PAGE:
CENTENARY OF ARMISTICE 1918-2018 OUR STORIES KEEP
JULY 1916: NAOURS, FRANCE JUNE 1940: FROMELLES, FRANCE APRIL 2018: NAOURS, FRANCE
THIRTY metres underground, Arthur James Adams stretches up. Slowly, carefully, and in extraordinarily neat hand, he carves his nickname into the cave’s stone wall: “Chips”.
Alongside, he tags his best mate, “Kala”, their unit and the date: July 18, 1916.
The graffiti will become an unintended epitaph.
Three weeks later, the Gallipoli veteran and friend of the legendary donkey-leading Jack Simpson will die in the carnage of Pozieres – one of 23,000 Australian casualties in just 42 days – his story lost to his own family, his grave unvisited and even the inscription undeciphered for a century. Adolf Hitler surveys the battleground at Fromelles.
Twenty-four years earlier, his unit of the German army was present as 5533 Australians were killed or maimed in one calamitous night – our country’s worst military disaster. Now a conquering dictator, the world’s most evil man is on a tour of his World War I haunts. At Fromelles, he spends a particular amount of time poring over one command strongpoint that overlooks the old Allied lines.
Ninety kilometres away, his apparently invincible army is now using the Naours caves, where Chips spent a day exploring, as a hidden armoury.
His troops are billeted in nearby Wargnies Chateau, where Arthur stayed and made friends with a local family. In the next four years of occupation, at least two members of that family will be slain by the Nazis as members of the Resistance – fighting, as Arthur did, for the freedom of France.
A century and more after Arthur visits Naours, balancing in the same spot as he did, breathing the same cool subterranean air, we feel an extraordinary sensation. Finding his signature has been the culmination of a journey through time. A journey that let us walk in the footsteps of heroes and stand in the shadow of evil; spawned friendships, created an online community of thousands and sparked at least one real-life romance.
And it brought home, running deeply underneath it all, a bond between Australia and France that does not just leap 100 years from 1918 to now, but flows through the dark days of World War II and still resonates in the very atmosphere here, in this foreign land so important to the Australian national character, where every corner seems to carry a story.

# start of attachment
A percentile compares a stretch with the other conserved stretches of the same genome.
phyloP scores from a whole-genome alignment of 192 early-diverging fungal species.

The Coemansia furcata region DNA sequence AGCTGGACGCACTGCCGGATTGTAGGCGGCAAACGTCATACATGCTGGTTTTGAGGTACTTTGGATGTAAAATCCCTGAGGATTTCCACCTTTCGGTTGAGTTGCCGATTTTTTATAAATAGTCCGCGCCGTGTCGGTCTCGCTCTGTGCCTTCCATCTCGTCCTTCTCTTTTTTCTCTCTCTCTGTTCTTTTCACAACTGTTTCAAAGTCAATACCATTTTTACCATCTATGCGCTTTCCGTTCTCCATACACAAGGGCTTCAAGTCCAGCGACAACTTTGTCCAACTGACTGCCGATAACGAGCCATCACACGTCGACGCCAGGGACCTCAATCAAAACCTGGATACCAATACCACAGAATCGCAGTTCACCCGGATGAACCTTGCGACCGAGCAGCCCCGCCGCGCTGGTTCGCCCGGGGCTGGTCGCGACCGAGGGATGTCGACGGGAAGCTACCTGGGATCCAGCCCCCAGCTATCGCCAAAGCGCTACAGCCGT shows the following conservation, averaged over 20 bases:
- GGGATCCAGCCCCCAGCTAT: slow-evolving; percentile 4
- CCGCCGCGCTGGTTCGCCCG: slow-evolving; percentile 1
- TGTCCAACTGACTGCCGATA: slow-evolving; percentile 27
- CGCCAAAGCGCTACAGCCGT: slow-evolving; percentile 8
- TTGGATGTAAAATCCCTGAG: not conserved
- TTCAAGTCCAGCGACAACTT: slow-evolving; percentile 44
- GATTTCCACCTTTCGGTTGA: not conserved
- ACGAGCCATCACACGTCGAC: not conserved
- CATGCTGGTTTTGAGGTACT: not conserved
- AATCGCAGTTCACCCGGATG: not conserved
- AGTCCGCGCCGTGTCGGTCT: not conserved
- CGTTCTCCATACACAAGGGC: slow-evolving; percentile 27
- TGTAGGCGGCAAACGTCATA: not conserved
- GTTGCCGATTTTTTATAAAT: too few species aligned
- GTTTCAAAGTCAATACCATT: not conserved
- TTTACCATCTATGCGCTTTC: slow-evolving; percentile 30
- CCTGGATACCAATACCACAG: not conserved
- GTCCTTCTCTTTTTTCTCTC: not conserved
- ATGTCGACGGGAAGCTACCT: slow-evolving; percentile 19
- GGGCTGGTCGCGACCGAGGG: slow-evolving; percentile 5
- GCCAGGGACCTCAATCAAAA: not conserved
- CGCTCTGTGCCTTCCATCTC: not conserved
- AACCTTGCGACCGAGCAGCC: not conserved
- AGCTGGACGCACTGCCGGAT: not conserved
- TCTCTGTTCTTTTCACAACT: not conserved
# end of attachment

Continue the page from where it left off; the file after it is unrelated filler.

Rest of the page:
WE FIRST first came to know Arthur four years ago, as we began the award-winning ANZACLive project, telling the stories of 10 real people from a century ago, in real time on Facebook, as if they were posting across the century. People like larrikin Digger Archie Barwick; nurse Alice Ross-King; the ingenious Sir John Monash.
Compared with them, British-born field medic Arthur was something of an enigma. While his diary was archived by the Australian War Memorial ( the notebook handed, in the 28-year-old’s dying moments, to his commanding officer – an act that made all the rest possible) his family in the UK forgot all about him. It was only as we began to delve into the tale of this quiet, upright man, who loved carpentry (hence the nickname), painting and photography, that we were able to share it back with those relatives today, among them best-selling crime novelist Sarah Hilary, and with the Australian public.
With ANZACLive we brought the people of Gallipoli and the Somme to 2015 and 2016. This year, as the centenary of World War I comes to a close, we wanted to do something equally bold: Bring those extraordinary battlefields – the places and the people – to 2018 and beyond.
It was this ANZAC 360 project that let us finish the story of Arthur and learn so much more.
In collaboration with the Department of Veterans Affairs and Grainger Films, we have created 360-degree, virtual reality films at key sites along Australia’s Trail of Remembrance. Using drone and ground-level surround footage, period imagery, graphics
EPITAPH: Army medic Arthur James Adams carved his nickname, “Chips’’, on a wall in the Naours caves, in France, weeks before his death at Pozieres. Justin Lees with a shell casing at Polygon Wood, and Amy Lees at the grave of Arthur James Adams.